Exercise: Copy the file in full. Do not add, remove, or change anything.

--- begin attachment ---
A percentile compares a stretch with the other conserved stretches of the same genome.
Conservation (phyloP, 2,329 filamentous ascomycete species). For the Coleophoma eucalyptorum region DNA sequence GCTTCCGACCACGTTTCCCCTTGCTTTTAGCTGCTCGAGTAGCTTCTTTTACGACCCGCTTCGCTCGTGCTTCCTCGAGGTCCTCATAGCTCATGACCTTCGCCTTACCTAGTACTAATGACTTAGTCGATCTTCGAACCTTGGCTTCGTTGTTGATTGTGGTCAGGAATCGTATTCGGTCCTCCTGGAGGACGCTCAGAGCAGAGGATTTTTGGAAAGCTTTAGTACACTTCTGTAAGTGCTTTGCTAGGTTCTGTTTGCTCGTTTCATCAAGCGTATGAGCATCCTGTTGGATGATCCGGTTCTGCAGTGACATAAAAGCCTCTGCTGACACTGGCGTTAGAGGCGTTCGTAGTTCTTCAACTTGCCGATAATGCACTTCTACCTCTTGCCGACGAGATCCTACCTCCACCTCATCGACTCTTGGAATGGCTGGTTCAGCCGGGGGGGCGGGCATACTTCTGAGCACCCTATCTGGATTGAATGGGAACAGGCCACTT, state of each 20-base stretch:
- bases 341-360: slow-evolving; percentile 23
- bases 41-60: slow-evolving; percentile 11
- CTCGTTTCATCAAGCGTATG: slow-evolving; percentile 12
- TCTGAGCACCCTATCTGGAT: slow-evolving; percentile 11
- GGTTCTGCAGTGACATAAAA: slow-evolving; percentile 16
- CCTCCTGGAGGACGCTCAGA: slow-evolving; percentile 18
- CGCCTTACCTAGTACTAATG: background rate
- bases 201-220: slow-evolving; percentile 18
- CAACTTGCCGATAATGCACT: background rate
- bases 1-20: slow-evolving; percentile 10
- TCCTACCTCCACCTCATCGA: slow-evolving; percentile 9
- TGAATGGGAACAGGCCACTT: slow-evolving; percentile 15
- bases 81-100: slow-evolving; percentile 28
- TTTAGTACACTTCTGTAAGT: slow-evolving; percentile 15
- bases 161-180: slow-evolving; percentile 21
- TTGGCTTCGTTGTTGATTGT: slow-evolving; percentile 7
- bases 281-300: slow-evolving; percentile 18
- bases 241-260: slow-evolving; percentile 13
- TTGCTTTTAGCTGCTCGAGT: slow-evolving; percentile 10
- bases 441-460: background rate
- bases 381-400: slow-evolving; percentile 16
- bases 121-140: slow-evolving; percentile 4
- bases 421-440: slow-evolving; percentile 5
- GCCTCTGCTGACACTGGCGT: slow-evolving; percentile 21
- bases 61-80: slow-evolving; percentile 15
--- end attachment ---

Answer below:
A percentile compares a stretch with the other conserved stretches of the same genome.
Conservation (phyloP, 2,329 filamentous ascomycete species). For the Coleophoma eucalyptorum region DNA sequence GCTTCCGACCACGTTTCCCCTTGCTTTTAGCTGCTCGAGTAGCTTCTTTTACGACCCGCTTCGCTCGTGCTTCCTCGAGGTCCTCATAGCTCATGACCTTCGCCTTACCTAGTACTAATGACTTAGTCGATCTTCGAACCTTGGCTTCGTTGTTGATTGTGGTCAGGAATCGTATTCGGTCCTCCTGGAGGACGCTCAGAGCAGAGGATTTTTGGAAAGCTTTAGTACACTTCTGTAAGTGCTTTGCTAGGTTCTGTTTGCTCGTTTCATCAAGCGTATGAGCATCCTGTTGGATGATCCGGTTCTGCAGTGACATAAAAGCCTCTGCTGACACTGGCGTTAGAGGCGTTCGTAGTTCTTCAACTTGCCGATAATGCACTTCTACCTCTTGCCGACGAGATCCTACCTCCACCTCATCGACTCTTGGAATGGCTGGTTCAGCCGGGGGGGCGGGCATACTTCTGAGCACCCTATCTGGATTGAATGGGAACAGGCCACTT, state of each 20-base stretch:
- bases 341-360: slow-evolving; percentile 23
- bases 41-60: slow-evolving; percentile 11
- CTCGTTTCATCAAGCGTATG: slow-evolving; percentile 12
- TCTGAGCACCCTATCTGGAT: slow-evolving; percentile 11
- GGTTCTGCAGTGACATAAAA: slow-evolving; percentile 16
- CCTCCTGGAGGACGCTCAGA: slow-evolving; percentile 18
- CGCCTTACCTAGTACTAATG: background rate
- bases 201-220: slow-evolving; percentile 18
- CAACTTGCCGATAATGCACT: background rate
- bases 1-20: slow-evolving; percentile 10
- TCCTACCTCCACCTCATCGA: slow-evolving; percentile 9
- TGAATGGGAACAGGCCACTT: slow-evolving; percentile 15
- bases 81-100: slow-evolving; percentile 28
- TTTAGTACACTTCTGTAAGT: slow-evolving; percentile 15
- bases 161-180: slow-evolving; percentile 21
- TTGGCTTCGTTGTTGATTGT: slow-evolving; percentile 7
- bases 281-300: slow-evolving; percentile 18
- bases 241-260: slow-evolving; percentile 13
- TTGCTTTTAGCTGCTCGAGT: slow-evolving; percentile 10
- bases 441-460: background rate
- bases 381-400: slow-evolving; percentile 16
- bases 121-140: slow-evolving; percentile 4
- bases 421-440: slow-evolving; percentile 5
- GCCTCTGCTGACACTGGCGT: slow-evolving; percentile 21
- bases 61-80: slow-evolving; percentile 15